This was yet another example of the Irish failing to finish sides off, or fully press home an advantage in the balance of a match.

September 20th 1978 saw an historic meeting for the first time between Republic and Northern Ireland when the two lined up against each other at Lansdowne Road. 46,000 packed into the ground but unfortunately the quality of the game didn’t live up to the pre-match hype and the match ended goalless.

On the same night England won a crazy match in Copenhagen beating Denmark, 4-3. Denmark then played their third home match of the campaign when they were held to a 2-2 draw by Bulgaria.  With only one side qualifying from a group of five, it was quite clear England was the team to beat.  They visited Lansdowne Road in October. England were rejuvenated under Ron Greenwood after the stumbling tenure of Don Revie. The team revolved around the burgeoning partnership of Kevin Keegan and Trevor Brooking, and both were prominent in the early exchanges. Inside the opening ten minutes Brooking’s right footed corner from the left wing was headed on at the near post by Jimmy Holmes but despite plenty of Irish defenders around, the ball fell to Everton’s Bob Latchford who headed it in. The home side suffered another scare when Coppell’s shot from outside the area rattled against the crossbar.

Brady was coming more and more into the game and it was his quick thinking which lead to the equaliser. They had a free-kick on the right wing and with the English defence expecting the ball to be floated into the area, Brady picked out Daly on the edge of the ‘D’ and he fired it in. England had the better of the chances after that and really should’ve scored in the second half when Holmes cleared Brooking’s shot off the line. The Irish had a goal disallowed yet again, but this time there was little dissent as Givens fouled Clemence before Ryan slotted it home. The game ended 1-1 with Ireland’s best chance of taking points off the favourites gone.

Northern Ireland ended the year with victories over Denmark and Bulgaria and now topped the group. They were then replaced the following February when England beat them comfortably 4-0 at Wembley.

The Republic now had two crucial matches in May where they would host Denmark and visit Bulgaria, and anything less than four points would seriously jeopardise their qualification prospects.  Oddly enough, the Denmark match in May was the first outing of the year for the Irish and a hard fought battle saw them have to wait till just before the break when Gerry Daly turned in Paddy Mulligan’s right wing cross. The Danes’ ranks now boasted Allan Simonsen, Frank Arnesen and Preben Elkjaer so the Irish did well to further extend their lead when Daly turned provider as his cross from the right was headed in at the far post by Givens.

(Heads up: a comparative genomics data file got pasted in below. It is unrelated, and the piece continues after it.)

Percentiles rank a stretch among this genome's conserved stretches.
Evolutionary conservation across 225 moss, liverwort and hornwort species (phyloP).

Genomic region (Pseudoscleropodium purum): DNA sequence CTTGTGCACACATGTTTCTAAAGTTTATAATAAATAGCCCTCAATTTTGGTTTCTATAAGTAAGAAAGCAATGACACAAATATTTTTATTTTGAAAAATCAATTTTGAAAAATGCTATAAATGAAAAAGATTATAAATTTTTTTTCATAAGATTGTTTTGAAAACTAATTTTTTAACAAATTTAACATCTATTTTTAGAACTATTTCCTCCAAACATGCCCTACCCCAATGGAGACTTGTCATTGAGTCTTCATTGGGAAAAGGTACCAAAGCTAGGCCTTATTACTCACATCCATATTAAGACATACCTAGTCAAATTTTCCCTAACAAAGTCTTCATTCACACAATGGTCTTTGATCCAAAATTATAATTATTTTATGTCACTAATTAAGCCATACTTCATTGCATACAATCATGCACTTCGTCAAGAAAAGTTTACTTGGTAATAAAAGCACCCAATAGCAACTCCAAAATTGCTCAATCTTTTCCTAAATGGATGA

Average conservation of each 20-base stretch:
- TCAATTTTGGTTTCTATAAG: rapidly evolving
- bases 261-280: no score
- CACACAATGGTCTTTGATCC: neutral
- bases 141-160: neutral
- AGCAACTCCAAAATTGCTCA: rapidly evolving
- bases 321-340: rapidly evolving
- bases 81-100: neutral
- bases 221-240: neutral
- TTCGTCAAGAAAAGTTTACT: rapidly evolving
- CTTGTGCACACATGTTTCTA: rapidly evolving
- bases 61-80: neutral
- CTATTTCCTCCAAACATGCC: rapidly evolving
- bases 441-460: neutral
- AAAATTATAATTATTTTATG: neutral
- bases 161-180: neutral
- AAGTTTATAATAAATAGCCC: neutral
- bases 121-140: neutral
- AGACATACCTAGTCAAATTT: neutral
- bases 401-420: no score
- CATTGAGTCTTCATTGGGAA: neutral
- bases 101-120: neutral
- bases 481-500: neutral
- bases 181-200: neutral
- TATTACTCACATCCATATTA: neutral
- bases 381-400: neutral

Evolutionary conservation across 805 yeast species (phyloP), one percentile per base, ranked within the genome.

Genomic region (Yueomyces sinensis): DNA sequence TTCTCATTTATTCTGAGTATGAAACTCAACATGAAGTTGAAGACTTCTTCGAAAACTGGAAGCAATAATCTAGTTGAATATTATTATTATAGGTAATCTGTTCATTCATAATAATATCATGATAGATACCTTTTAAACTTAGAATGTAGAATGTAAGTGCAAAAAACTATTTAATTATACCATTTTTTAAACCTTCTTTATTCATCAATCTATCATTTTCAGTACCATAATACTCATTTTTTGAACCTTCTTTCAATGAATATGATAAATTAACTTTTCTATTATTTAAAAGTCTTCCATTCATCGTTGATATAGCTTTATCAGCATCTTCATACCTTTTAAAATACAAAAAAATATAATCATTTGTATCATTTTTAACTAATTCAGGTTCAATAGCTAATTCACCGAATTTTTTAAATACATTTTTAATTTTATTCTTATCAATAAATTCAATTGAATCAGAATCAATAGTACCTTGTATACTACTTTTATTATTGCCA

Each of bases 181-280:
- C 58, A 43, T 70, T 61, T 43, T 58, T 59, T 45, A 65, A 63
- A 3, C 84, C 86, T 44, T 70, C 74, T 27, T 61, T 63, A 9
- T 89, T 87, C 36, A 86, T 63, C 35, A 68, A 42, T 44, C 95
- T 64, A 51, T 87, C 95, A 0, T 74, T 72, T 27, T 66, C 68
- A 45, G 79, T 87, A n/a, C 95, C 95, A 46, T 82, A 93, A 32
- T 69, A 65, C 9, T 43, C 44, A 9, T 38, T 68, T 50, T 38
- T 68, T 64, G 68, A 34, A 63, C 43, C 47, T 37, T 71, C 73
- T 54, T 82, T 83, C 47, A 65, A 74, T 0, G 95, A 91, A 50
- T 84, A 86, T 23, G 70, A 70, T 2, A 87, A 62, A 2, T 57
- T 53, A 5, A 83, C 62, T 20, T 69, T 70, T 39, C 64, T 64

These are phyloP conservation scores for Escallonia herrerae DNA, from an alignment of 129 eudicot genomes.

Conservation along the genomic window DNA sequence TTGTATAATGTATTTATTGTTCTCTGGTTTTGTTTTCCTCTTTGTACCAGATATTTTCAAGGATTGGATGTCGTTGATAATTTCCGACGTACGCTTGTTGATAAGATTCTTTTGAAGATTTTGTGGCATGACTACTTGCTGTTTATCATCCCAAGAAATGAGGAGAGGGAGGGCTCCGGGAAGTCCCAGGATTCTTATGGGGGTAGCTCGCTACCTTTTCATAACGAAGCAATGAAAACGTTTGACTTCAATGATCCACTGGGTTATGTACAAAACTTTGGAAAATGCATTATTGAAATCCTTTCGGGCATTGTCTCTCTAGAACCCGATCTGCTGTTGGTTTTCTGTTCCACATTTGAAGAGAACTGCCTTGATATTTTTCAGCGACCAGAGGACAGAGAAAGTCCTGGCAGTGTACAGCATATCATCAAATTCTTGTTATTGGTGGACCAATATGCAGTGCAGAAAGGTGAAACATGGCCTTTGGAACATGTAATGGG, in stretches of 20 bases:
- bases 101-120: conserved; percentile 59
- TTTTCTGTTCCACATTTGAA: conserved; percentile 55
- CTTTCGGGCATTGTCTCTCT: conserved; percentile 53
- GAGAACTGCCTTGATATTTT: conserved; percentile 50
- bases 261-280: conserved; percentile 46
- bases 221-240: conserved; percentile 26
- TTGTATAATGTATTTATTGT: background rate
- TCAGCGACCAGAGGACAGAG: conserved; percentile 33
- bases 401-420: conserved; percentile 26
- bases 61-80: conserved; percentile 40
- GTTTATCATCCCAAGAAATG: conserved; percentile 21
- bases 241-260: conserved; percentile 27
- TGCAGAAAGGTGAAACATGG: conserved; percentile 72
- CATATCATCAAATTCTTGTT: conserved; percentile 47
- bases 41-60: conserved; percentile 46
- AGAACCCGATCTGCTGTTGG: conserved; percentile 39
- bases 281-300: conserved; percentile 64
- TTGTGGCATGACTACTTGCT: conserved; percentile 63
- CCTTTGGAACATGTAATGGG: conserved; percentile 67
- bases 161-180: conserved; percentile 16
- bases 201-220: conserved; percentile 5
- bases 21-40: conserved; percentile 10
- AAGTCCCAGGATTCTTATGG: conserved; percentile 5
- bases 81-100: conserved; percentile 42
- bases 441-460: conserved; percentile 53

2-0 gave the Irish their first victory of the group, and although they were still unbeaten they needed England to slip up somewhere. Both teams had to visit Bulgaria, never an easy fixture for Western European teams. Europe was still divided by East and West with Bulgaria under communist rule and the whole experience, travel, accommodation, reception, always increased the odds in the favour of the home team. The Irish visited there a week after beating Denmark. Despite adding the firepower of Mickey Walsh, now with QPR, Ireland just couldn’t break down the home defence and with ten minutes to go Chavdar Tsvetkov scored the only goal of the game for Bulgaria and the Irish had finally been beaten.

The Irish were now hoping England would slip up in Sofia too, but they saw off their hosts comfortably, 3-0. On the same day Northern Ireland’s campaign looked to be all but over when a twenty-one year Dane, Preben Elkjaer, scored a hat-trick in a 4-0 win.  Soon Europe would discover the talent Elkjaer possessed.

Kevin Keegan’s goal helped England beat Denmark in September to go back on top of the group. The Irish were four points behind them with just three matches to play. They were two points behind Northern Ireland, who’d played a game more, and they were England’s next opponents.

October was going to be pivotal in the group. The Irish were at home to Bulgaria whilst England travelled to Belfast to meet Northern Ireland. Victory for both Irish sides would see England remain top but only on goal difference from Northern Ireland with the Republic just two points behind. We still have the wonderful prospect of England v Republic of Ireland as the final game in the group too.

Before June 1977 the Irish had never met Bulgaria before, now this would be their fourth meeting in two years and the Irish were yet to taste success. Fulham’s keeper Gerry Peyton had been brought in as well as Manchester United’s Ashley Grimes. Paul McGee earned a starting place ahead of Mickey Walsh.